Taiwan’s Evergreen to spend up to US$1.6 billion on 10 supersized cargo ships, to be built in China and South Korea

Ryan Swift

Taiwan-based shipping line Evergreen has announced plans to buy 10 of the biggest cargo vessels on the planet, which will be built at shipyards in South Korea and China.

The enormous order will cost Evergreen anywhere between US$1.4 billion and US$1.6 billion, according to estimates, and could see it move up a place in a league table ranking cargo lines by capacity. It is even likely to dash hopes in the industry that demand was finally catching up with an oversupply that has blighted the market for years, analysts said.

The first of the giant ships, which will have capacity of 23,000 twenty-foot equivalent units (TEUs), is likely to enter service in 12 to 18 months’ time, said Peter Sand, chief shipping analyst at BIMCO, the world’s largest shipping association.

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Evergreen declined to explain the move but it comes at a time shipping companies are increasingly shifting towards supersized vessels.

Han Ning, director of Drewry Maritime Advisors, said Evergreen’s relatively small and ageing fleet was in need of an upgrade.

Evergreen announced it had placed the orders on September 10, and the Hong Kong office confirmed the news on Thursday but declined to comment further. It represents an updated version of a previous plan announced just a month ago to build six ships and charter five.

Six of the waterborne behemoths will be built at Samsung Heavy Industries shipyard in Korea, two will be built at the Jiangnan Shipyard and two at Hudong-Zhonghua Shipbuilding, a subsidiary of the China State Shipbuilding Corporation that builds navy ships for the Chinese military. Each ship is estimated to cost between US$140 million and US$160 million.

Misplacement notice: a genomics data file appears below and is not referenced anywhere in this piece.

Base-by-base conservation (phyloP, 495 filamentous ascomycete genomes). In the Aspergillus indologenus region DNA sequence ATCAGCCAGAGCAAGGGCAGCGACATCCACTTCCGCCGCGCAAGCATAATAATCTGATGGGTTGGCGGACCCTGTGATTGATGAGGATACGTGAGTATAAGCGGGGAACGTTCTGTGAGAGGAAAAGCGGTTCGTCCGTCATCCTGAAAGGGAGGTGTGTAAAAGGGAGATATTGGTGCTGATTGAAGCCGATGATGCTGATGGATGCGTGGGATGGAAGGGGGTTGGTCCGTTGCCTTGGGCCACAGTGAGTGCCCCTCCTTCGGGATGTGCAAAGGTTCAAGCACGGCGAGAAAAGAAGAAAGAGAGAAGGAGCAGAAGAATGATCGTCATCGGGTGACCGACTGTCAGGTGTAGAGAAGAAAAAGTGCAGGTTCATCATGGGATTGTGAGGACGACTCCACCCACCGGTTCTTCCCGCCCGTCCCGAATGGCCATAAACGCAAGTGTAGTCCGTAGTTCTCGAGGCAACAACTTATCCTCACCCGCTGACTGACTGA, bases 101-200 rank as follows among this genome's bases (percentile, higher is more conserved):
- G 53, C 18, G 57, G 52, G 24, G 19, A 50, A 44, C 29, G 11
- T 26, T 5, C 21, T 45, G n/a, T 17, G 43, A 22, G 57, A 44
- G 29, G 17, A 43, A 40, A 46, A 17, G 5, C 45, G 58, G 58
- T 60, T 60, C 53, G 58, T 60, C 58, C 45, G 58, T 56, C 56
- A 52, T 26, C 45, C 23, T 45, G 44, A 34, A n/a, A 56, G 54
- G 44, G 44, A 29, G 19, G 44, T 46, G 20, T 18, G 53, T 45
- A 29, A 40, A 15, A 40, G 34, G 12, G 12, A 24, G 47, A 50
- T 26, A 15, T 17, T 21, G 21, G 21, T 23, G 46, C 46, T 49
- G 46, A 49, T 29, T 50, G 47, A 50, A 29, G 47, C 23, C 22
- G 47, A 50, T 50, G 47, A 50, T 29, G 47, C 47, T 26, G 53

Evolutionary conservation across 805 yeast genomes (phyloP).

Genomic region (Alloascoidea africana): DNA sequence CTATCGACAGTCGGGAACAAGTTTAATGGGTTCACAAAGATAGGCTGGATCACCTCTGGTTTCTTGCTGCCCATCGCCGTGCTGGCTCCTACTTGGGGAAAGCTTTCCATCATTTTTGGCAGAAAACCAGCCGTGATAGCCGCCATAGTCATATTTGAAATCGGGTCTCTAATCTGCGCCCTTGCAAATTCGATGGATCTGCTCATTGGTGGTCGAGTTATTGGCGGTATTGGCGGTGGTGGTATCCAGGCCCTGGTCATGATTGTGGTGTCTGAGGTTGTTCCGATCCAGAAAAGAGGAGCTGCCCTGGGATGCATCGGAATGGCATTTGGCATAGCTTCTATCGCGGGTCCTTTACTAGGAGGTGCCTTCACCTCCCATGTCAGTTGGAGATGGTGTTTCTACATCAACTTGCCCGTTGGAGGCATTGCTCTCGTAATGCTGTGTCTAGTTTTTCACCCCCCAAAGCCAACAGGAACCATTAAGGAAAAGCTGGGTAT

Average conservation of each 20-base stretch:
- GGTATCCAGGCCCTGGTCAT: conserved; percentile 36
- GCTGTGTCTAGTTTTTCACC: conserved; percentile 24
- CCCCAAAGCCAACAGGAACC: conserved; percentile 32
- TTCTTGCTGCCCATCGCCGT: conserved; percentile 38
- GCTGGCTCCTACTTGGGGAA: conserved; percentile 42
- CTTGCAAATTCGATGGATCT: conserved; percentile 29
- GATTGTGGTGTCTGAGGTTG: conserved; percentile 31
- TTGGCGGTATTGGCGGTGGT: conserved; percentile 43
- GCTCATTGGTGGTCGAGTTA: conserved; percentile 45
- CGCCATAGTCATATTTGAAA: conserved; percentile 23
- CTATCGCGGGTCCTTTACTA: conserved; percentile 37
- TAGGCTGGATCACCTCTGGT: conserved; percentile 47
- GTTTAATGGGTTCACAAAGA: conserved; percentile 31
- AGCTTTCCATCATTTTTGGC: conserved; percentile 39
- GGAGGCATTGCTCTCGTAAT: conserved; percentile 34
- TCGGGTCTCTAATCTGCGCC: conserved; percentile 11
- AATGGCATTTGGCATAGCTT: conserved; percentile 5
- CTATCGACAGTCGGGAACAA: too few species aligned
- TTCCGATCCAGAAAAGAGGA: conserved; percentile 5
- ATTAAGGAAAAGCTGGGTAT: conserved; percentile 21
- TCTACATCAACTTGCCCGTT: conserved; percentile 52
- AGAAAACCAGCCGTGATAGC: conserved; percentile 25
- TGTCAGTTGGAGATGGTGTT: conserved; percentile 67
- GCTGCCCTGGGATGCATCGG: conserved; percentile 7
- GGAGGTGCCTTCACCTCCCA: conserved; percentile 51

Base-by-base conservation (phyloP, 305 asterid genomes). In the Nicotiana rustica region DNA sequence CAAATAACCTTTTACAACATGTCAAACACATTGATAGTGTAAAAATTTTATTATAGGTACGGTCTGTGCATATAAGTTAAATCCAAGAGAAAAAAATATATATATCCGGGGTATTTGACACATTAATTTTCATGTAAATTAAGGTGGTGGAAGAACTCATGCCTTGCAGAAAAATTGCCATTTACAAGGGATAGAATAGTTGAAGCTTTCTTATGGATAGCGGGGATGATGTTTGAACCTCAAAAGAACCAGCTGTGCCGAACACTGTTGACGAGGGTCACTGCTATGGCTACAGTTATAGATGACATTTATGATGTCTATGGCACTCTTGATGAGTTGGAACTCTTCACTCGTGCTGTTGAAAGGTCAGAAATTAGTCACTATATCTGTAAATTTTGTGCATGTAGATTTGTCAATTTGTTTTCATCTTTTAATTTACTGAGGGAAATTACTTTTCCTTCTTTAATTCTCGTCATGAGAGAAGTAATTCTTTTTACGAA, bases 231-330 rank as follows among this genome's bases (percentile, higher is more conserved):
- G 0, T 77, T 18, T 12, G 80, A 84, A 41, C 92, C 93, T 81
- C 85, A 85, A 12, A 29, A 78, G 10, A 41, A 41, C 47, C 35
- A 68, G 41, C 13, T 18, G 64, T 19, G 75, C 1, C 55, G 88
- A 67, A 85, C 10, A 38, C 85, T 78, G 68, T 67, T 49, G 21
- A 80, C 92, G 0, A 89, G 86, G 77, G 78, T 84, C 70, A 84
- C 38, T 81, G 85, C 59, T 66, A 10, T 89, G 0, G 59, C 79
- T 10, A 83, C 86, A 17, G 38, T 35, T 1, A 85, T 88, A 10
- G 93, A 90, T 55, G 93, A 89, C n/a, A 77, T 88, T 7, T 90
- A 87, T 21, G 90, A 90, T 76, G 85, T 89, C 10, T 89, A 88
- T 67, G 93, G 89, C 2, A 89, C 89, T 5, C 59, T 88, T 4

Shipping lines have faced a decade of meagre returns thanks to overcapacity and the fallout from the global financial crisis.

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But, with some optimism returning to the market, there has been a shift in recent years towards supersized container cargo vessels, said Sand.

This past summer the world’s second-biggest shipping company, MSC, launched two ships of at least 23,000 TEU, currently the largest on the oceans, with another nine on order.

Alphaliner, which tracks shipping lines’ capacity and order books, already had Evergreen ranked seventh in the world with substantial orders in the pipeline. The additional ships could see Evergreen move up into sixth place above ONE shipping line, a consortium of Japanese shipping companies based in Singapore.

Evergreen is listed on the Taiwan stock exchange. It posted net profit of US$21.2 million on revenue of US$5.47 billion in 2018, a sharp fall from US$120 million in the previous year. In 2015 and 2016, Evergreen suffered considerable losses, of US$126 million and US$246.4 million respectively.

Sand said some shippers had been looking forward to some relief from tough times, with demand for container shipping finally catching up with supply.

But Evergreen’s new ships, with their gigantic combined capacity, “may take away the upside that shippers were expecting,” he said.

The container shipping market is facing considerable uncertainty, thanks to ongoing trade tensions between the US and China, the prospects of a slowing global economy and new fuel and emissions regulations. Sand said shipping routes connecting Asia to Europe and North America might see less demand as smaller, inter-Asian routes pick up.

The world’s biggest cargo ships have all been deployed on routes connecting the eastern coast of China with Europe.

On January 1, an International Maritime Organisation regulation known as IMO 2020, which drastically restricts sulphur emissions from commercial shipping, will go into effect. This has left shipping companies debating whether to retrofit their ships with scrubbers, which wash the sulphur from exhaust fumes, or to prepare their ships for low-sulphur fuel. Further regulations are expected on carbon emissions, and shipping analysts are debating the merits of switching to LNG powered ships, hydrogen fuel, battery electric systems and a host of other ideas.

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